Another very important moment for me was when Umberto Eco’s The Name of the Rose was published and Finnish television showed an interview with him. Here was a man who quoted all kinds of fascinating philosophers by heart, one after another; who was involved in researching the deep inner workings of culture; and who similarly wrote literary prose that was both interesting and of high quality. The widespread belief that one must inevitably walk only a single path lost all meaning in an instant. Once again, I’d underline how fascinating it was: back then, there was also a widespread belief that a work of even the slightest literary value had to be unbearably boring, like it or not. Eco’s manner of uniting his erudition and philosophy with the crime genre, which at a certain level is also enjoyable even without uncovering its depths, was rather revelational for me.


You say you developed an extremely antipathetic relationship with institutions of power. What kind of bullheadedness is necessary to remain yourself in different societies, not going along with the pressure of the era?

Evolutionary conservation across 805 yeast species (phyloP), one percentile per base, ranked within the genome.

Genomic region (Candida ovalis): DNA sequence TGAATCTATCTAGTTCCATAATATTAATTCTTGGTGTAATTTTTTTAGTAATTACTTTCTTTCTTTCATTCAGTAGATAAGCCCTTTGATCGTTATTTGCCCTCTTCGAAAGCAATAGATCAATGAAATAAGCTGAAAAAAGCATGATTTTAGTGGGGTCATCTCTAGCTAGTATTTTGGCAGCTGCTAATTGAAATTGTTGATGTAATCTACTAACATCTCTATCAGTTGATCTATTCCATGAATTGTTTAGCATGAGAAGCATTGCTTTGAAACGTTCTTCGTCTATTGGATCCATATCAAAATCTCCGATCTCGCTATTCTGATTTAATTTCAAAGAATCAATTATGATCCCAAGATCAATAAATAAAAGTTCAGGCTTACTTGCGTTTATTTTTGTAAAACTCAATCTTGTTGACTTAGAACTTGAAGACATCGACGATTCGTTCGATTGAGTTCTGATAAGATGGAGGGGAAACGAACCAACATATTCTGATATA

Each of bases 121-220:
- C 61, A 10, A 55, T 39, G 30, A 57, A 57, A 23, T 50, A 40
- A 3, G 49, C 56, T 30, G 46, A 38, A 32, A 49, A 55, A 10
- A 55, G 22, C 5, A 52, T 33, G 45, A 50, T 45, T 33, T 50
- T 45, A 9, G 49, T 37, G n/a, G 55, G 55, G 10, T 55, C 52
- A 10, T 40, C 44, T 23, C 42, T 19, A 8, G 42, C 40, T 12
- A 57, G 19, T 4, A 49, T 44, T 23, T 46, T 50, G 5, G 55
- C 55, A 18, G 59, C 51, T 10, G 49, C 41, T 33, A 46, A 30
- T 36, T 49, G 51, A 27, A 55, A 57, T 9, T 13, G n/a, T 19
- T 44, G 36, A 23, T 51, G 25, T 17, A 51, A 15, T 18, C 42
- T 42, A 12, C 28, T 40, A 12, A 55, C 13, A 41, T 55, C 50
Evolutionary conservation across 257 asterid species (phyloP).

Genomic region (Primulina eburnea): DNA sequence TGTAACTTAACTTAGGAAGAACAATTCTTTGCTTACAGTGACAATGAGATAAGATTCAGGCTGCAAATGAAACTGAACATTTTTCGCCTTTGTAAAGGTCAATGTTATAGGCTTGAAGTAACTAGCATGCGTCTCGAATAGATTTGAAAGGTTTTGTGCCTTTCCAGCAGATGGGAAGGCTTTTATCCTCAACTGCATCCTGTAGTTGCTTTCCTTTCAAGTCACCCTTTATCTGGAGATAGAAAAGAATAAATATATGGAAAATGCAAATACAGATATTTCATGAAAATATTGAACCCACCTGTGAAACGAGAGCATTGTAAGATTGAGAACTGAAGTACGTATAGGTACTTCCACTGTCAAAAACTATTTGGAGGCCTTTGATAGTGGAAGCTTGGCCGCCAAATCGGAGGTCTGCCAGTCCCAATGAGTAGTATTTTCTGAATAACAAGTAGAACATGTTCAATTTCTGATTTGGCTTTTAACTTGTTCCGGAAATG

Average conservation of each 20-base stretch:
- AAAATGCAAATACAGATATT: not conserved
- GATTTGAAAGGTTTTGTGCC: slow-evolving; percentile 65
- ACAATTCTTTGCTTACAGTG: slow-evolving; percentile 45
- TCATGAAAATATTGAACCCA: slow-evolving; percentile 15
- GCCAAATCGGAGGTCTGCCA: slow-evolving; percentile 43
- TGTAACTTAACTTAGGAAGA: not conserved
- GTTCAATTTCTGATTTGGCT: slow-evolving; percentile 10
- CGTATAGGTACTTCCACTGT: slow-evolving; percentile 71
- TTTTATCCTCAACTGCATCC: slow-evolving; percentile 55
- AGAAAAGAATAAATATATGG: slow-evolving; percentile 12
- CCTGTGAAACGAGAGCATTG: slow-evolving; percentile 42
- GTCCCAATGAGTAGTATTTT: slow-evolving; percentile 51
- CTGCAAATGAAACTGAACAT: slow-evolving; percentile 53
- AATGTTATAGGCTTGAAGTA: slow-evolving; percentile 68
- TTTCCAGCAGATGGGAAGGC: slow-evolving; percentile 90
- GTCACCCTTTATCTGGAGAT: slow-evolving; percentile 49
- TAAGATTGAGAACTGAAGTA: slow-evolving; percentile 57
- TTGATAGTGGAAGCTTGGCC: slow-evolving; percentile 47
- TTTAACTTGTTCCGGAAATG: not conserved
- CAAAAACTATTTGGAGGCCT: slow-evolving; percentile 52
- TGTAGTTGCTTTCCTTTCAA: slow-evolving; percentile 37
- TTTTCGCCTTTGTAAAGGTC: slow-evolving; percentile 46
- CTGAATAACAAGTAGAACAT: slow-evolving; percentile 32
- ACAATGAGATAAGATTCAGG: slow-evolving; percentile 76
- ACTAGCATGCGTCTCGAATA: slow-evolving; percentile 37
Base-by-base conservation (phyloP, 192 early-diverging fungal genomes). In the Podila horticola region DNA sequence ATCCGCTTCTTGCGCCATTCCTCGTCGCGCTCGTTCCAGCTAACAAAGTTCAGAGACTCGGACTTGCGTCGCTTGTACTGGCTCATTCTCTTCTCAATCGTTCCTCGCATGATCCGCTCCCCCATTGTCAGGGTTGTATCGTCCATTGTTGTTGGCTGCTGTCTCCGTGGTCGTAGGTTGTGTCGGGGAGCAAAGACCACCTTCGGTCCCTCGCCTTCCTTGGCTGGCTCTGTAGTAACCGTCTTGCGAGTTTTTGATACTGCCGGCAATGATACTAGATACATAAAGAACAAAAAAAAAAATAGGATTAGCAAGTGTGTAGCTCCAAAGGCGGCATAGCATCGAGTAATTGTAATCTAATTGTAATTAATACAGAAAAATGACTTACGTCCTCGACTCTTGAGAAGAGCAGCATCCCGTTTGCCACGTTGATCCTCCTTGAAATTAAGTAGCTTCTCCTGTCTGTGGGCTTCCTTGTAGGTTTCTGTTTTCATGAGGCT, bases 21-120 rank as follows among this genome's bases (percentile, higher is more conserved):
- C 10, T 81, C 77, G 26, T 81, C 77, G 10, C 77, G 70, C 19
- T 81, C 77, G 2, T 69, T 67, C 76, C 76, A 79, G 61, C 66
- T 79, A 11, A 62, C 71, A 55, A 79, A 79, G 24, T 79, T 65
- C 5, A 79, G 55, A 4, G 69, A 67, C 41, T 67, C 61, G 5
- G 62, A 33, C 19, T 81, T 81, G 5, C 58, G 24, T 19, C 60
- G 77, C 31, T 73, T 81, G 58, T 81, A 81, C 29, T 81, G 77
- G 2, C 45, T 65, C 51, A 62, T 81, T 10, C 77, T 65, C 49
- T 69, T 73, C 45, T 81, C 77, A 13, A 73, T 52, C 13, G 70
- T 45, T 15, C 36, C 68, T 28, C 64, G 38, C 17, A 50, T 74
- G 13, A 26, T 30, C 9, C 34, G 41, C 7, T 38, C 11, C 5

Growing up in a totalitarian society, you hadn’t even the notion that power was executed in the people’s interests. For many, this likewise meant that one was allowed to steal from the state openly, because the state itself wasn’t ethical. That was wrong, in my opinion, which meant one had to find the balancing point between right and wrong on his own, and that allowing someone or something external of yourself to make decisions was always risky and possible only to a certain extent. Then again, after the restoration of independence, several of the new politicians came from the writers and artists’ community. One launching point for this process was when the leaderships of the creative unions gathered in what is now the parliamentary building in April 1988 and told the regime what we honestly thought of it. I also had the honor to speak there, which could naturally only be done without trembling before the regime.